I’m excited to be participating in the 21st Annual Bikes Not Bombs (BNB) Bike-A-Thon on June 8th, riding 62 miles to raise money for this fine organization that promotes biking for transportation and community development.
ABOUT BIKES NOT BOMBS
BNB is doing many things right: recycling donated bikes, training city kids to repair bikes, sending bikes to developing countries and fighting to make the city more bike-friendly. What’s more, BNB has become the local bike shop that go to when I need repairs.
Biking may not be the answer to all the worlds problems, but it is an increasingly important lifestyle choice that allows many of us to get where we need to go and to contribute to the health of our communities and the environment.
HOW YOU CAN HELP
I’m looking for people to contributing to BNB’s work by supporting my ride. If you’re able to contribute something, I would really appreciate it.
You can donate securely online at: http://www.firstgiving.com/tim-lindgren
Or, if you are local and want to drop it off at my house, or don’t mind mailing it, your gift will go farther as a check or cash (BNB pays a 7.35% processing fee for each online donation). Please make the check out to “Bikes Not Bombs”, put “Tim Lindgren BAT08” in the memo line, and mail it to me at the address below (or put in my mailbox). Please send me an email to let me know if you are making a donation this way so I can record it properly.
Please make your donations before June 1st.
If you are interested in joining me on the ride (the more the merrier!), there are several distances to choose from: 15, 25, and 62 miles. You can also come by and enjoy the Green Roots Festival! See the Bikes Not Bombs website for more info about the organization and the events on June 8th:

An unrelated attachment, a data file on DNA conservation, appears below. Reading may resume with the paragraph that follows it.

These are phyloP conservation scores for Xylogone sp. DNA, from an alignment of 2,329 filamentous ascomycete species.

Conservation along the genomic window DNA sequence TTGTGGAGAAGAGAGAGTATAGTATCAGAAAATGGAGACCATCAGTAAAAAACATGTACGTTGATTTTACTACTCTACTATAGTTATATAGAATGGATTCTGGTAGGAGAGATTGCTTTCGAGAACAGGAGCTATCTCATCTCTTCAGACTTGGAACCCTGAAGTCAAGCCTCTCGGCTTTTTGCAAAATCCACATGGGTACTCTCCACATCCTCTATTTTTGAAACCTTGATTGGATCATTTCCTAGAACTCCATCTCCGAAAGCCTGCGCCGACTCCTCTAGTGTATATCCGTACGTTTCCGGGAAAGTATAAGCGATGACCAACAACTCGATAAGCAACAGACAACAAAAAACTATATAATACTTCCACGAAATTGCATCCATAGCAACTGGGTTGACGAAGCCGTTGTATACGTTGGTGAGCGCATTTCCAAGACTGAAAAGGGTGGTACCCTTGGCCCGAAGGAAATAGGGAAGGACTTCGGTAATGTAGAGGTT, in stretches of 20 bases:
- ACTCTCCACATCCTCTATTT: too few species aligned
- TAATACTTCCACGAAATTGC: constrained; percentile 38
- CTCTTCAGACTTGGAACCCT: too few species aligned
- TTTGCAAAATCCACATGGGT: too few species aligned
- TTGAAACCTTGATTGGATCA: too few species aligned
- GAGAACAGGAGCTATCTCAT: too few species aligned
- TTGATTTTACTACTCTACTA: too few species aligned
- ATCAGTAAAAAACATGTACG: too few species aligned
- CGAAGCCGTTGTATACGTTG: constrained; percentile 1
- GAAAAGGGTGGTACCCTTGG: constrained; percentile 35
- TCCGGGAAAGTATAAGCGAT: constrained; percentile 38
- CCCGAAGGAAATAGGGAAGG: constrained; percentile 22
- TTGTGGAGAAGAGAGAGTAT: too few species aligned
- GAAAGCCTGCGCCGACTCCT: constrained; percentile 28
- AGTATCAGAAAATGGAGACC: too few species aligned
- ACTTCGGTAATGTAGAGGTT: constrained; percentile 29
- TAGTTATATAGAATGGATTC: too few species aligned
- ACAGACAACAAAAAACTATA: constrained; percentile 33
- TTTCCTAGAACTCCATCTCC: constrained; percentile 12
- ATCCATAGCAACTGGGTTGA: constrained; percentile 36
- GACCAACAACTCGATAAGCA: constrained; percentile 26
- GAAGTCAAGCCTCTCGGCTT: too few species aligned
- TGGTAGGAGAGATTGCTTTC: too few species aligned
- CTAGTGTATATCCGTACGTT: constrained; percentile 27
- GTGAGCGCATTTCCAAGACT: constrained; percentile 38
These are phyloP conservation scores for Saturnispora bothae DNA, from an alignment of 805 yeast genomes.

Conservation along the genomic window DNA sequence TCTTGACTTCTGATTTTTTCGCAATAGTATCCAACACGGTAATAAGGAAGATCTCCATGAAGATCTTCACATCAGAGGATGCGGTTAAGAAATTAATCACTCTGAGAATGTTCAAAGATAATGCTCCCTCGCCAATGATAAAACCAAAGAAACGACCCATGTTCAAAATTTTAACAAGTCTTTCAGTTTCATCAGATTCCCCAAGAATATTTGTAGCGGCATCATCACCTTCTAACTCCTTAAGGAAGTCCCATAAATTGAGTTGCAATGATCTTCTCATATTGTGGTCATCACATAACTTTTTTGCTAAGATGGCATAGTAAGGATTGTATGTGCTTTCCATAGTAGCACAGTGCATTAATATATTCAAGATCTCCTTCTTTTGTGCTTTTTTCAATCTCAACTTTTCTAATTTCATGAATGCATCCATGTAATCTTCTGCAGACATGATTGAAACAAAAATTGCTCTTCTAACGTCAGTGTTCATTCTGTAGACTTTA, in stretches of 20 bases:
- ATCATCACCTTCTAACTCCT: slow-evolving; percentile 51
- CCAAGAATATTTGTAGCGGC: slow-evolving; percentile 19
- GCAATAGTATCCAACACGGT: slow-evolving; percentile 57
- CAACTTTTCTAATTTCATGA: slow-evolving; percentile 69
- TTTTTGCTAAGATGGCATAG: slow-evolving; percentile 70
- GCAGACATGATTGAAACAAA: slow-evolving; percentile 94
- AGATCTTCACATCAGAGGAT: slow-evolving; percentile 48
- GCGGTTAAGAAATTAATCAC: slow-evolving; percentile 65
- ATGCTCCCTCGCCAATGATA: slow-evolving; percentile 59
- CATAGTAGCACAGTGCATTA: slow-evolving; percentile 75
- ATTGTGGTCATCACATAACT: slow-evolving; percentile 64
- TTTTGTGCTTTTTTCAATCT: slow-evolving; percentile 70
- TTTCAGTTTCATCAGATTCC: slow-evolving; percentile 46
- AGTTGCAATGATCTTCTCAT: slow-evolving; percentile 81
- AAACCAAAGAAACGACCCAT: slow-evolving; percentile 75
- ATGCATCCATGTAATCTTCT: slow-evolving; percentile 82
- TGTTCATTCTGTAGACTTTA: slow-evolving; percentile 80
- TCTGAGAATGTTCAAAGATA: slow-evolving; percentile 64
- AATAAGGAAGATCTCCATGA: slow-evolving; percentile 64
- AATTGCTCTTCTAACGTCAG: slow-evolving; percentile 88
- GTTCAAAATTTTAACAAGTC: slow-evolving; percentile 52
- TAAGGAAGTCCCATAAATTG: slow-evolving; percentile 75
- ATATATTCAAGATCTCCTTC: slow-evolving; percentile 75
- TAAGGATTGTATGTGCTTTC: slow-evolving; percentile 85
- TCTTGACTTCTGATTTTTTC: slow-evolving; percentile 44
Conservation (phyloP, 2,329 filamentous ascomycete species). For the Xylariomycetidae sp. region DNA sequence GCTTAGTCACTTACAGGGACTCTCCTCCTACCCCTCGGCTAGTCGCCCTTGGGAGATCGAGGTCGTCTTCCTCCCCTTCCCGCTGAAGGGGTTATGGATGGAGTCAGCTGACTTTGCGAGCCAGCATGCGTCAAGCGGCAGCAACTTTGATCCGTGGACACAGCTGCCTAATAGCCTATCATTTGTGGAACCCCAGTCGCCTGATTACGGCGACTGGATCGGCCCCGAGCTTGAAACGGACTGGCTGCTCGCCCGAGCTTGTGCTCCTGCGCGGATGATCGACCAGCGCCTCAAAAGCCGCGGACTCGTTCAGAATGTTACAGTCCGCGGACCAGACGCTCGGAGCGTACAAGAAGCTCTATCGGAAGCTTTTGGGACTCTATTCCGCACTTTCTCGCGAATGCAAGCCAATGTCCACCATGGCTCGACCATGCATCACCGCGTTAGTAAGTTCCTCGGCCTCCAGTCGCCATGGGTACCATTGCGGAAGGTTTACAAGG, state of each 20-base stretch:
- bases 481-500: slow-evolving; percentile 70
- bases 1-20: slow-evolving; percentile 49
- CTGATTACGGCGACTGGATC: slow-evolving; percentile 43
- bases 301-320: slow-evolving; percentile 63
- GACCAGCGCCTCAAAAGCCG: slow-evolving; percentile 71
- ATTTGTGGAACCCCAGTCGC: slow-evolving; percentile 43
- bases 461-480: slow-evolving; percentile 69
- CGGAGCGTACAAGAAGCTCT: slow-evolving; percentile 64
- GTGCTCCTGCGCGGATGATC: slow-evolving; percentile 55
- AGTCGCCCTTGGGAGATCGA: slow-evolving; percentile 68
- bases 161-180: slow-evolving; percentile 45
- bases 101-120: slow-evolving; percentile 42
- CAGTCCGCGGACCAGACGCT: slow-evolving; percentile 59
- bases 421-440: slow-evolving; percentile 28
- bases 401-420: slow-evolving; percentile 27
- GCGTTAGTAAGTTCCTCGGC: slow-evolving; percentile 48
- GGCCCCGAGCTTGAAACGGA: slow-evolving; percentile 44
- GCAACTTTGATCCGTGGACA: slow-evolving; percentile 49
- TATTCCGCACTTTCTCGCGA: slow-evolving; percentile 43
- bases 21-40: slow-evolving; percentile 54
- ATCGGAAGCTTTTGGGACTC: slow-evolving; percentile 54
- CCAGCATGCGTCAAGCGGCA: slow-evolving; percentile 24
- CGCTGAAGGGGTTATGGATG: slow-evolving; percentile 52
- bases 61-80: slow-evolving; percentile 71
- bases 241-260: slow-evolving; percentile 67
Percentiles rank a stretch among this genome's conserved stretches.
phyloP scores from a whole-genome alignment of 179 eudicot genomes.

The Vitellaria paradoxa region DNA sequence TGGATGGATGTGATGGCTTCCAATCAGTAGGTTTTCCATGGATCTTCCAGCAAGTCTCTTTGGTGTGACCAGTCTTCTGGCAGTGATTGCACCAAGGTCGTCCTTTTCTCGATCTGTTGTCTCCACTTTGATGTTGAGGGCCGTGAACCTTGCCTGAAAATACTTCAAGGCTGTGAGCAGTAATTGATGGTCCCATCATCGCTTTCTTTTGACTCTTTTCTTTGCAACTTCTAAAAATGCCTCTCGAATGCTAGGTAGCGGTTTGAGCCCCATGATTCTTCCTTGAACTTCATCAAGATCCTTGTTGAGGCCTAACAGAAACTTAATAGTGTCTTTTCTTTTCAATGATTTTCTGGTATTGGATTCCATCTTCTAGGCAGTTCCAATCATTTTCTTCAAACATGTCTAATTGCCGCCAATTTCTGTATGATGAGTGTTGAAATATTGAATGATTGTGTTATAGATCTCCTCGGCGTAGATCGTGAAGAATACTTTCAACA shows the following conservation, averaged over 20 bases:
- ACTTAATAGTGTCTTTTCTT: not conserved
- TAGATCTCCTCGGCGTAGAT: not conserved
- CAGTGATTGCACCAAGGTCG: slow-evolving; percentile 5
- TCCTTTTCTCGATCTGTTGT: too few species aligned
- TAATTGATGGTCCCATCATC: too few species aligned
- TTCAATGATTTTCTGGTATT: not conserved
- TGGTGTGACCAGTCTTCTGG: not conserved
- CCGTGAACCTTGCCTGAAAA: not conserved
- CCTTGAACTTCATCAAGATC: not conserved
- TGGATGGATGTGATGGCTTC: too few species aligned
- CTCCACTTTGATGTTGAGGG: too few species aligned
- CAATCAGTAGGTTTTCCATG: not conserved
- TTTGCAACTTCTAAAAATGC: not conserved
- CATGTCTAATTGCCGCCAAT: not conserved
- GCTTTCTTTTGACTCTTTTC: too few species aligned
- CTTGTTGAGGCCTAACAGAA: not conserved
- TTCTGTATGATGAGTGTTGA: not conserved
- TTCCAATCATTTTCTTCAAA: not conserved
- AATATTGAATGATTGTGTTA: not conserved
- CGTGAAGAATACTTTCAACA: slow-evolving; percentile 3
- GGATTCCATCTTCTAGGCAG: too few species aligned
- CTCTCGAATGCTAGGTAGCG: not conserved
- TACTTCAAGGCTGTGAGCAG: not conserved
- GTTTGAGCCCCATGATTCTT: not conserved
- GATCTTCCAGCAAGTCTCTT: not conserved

Please forward this email to others whom you think would be interested in supporting Bikes Not Bombs.
Thanks for your support!
Today Cathy sent me alink to this amazing photo of an albino squirrel near Jamaica pond taken by cottenmanifesto and posted at Loving Nature While Living in the City. Apparently its existence dominated the lunch conversation at her work today.
The life of a squirrel can be a precarious one, as I witnessed earlier this evening when I walked out of my office and was met by a red-tailed hawk standing on the sidewalk, talons firmly around a squirrel it had just killed. After a few moments, it flew away, leaving a small pool of blood on the concrete where it has been standing.
I didn’t realize until reading Kevin’s blog this week that bikes can also present a fatal hazard to squirrels, as this photo demonstrates:
These incidents reminded me of the rather conflicted relationship I’ve had with squirrels over the years. I got to know them quite intimately when I llved in Allston, or more precisely, when we lived together in Allson, since they occupied the walls and attic space around my room most of the time I was there. It wasn’t an amicable relationship, I’m afraid; they kept me up at night, gnawned on wires, and chewed through my belongings stored in the attic, so finally I had to begin trapping them so that pest control could pick them up. Ultimately, it was the landlord’s fault since he wouldn’t fix all the holes in the house, and I resented being forced into this antagonistic relationship with animals that under normal circumstances I’m confident I could get along with quite well.